STI scientists presented on advances in air quality sensors and measurement technology at the Air & Waste Management Association’s (A&WMA) Air Quality Measurement Methods and Technology Conference.
Variations in Wintertime PM Among Communities in Sacramento Measured with a Combination of Traditional and Low-Cost Sensor Methods

Residential wood smoke is one of the largest contributors to wintertime particulate matter (PM) in Sacramento, California. To understand how wood smoke contributions and PM concentrations varied across Sacramento, especially between environmental justice (EJ) and non-EJ communities, STI conducted an intensive measurement campaign in the winter 2016-17 season using both traditional and low-cost air quality sensors. The study examined the variations in pollution across Sacramento communities and the effectiveness of low-cost sensors in a campaign of this scale.
Assessment of Technology Needed to Meet Refinery Air Quality Fenceline Monitoring Rules by Clinton MacDonald

Recently implemented or introduced regulations from local, state, and national agencies require fenceline monitoring around oil refineries for a range of compounds. Meeting these regulations requires the use of both proven and emerging monitoring technologies. Mr. MacDonald discussed the new regulations, the technology needed to meet them, and the key issues to consider when developing monitoring plans and selecting instruments.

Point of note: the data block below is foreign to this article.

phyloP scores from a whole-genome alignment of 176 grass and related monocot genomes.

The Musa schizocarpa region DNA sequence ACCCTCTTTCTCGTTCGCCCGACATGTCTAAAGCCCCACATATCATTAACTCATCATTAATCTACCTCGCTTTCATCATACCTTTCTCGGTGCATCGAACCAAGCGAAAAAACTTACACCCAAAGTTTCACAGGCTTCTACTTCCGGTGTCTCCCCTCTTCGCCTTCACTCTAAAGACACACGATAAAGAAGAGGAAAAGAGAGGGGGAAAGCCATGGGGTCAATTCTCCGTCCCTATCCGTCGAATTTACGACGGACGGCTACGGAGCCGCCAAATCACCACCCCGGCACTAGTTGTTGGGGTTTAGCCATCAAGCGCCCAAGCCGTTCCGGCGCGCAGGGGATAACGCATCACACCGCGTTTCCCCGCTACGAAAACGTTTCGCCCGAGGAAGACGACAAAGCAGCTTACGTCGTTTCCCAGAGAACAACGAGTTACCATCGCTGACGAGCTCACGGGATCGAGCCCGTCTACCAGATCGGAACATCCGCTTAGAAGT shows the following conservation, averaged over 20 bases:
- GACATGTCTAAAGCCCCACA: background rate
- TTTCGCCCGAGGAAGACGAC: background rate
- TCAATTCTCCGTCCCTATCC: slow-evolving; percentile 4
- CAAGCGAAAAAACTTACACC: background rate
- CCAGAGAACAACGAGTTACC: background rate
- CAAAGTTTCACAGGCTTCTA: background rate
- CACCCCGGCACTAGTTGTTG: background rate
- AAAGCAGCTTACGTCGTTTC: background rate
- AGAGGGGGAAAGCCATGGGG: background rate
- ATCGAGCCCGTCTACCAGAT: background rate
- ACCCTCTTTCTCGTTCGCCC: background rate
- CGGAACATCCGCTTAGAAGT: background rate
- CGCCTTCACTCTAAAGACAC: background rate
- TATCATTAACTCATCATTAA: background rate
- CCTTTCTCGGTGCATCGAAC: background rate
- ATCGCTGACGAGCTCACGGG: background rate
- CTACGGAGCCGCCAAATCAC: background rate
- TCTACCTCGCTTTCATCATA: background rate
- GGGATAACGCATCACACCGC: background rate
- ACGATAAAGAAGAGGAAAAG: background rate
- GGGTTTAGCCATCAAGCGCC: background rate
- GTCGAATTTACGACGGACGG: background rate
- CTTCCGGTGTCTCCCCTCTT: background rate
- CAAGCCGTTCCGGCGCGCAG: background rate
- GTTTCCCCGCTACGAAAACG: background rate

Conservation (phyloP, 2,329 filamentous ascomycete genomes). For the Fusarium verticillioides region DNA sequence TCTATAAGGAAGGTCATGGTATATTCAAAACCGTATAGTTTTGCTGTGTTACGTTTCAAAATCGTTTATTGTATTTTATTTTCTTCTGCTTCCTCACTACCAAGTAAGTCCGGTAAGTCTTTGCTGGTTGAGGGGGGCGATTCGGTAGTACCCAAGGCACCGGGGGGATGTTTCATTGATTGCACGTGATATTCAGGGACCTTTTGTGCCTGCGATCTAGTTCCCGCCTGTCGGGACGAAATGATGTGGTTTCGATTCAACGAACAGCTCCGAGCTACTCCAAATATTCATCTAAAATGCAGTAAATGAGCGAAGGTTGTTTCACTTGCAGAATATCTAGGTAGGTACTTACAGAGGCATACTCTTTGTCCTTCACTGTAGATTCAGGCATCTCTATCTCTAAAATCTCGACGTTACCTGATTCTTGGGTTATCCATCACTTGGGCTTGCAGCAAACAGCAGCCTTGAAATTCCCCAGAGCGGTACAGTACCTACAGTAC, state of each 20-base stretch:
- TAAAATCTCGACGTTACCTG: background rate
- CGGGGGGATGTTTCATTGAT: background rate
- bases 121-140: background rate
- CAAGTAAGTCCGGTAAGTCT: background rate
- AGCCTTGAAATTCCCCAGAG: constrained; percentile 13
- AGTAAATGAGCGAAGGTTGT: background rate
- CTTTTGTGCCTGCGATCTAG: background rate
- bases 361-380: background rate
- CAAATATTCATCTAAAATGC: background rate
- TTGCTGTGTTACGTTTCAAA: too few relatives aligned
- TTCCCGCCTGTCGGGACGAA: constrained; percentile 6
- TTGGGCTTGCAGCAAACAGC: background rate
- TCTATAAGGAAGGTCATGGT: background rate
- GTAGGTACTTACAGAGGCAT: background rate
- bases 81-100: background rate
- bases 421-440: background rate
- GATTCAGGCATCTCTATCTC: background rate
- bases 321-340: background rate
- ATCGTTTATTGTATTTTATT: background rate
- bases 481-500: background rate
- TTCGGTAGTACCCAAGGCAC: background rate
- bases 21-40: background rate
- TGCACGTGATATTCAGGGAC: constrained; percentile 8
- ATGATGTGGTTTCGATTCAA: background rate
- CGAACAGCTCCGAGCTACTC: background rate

Mr. MacDonald is a Vice President with STI and manages the Meteorology, Measurements, and Outreach Division. He regularly coordinates and leads complex field studies using highly sophisticated instrumentation to characterize meteorological and chemical properties and processes in challenging environments. Mr. MacDonald served as chair for both Session 5B: Fugitive Fenceline Monitoring, and Session 5C: Fugitive Advance Monitoring at the conference.
Considerations for Effective Upper-Air Meteorological Networks by Clinton MacDonald

Advancements in ground-based remote sensing instruments have improved the ability to measure lower-atmospheric conditions, but many aspects of their installation, operation, and data processing need to be addressed to ensure reliable, high-quality, and cost-effective data collection. This presentation described the logistical elements to consider when selecting and working with upper-air instruments.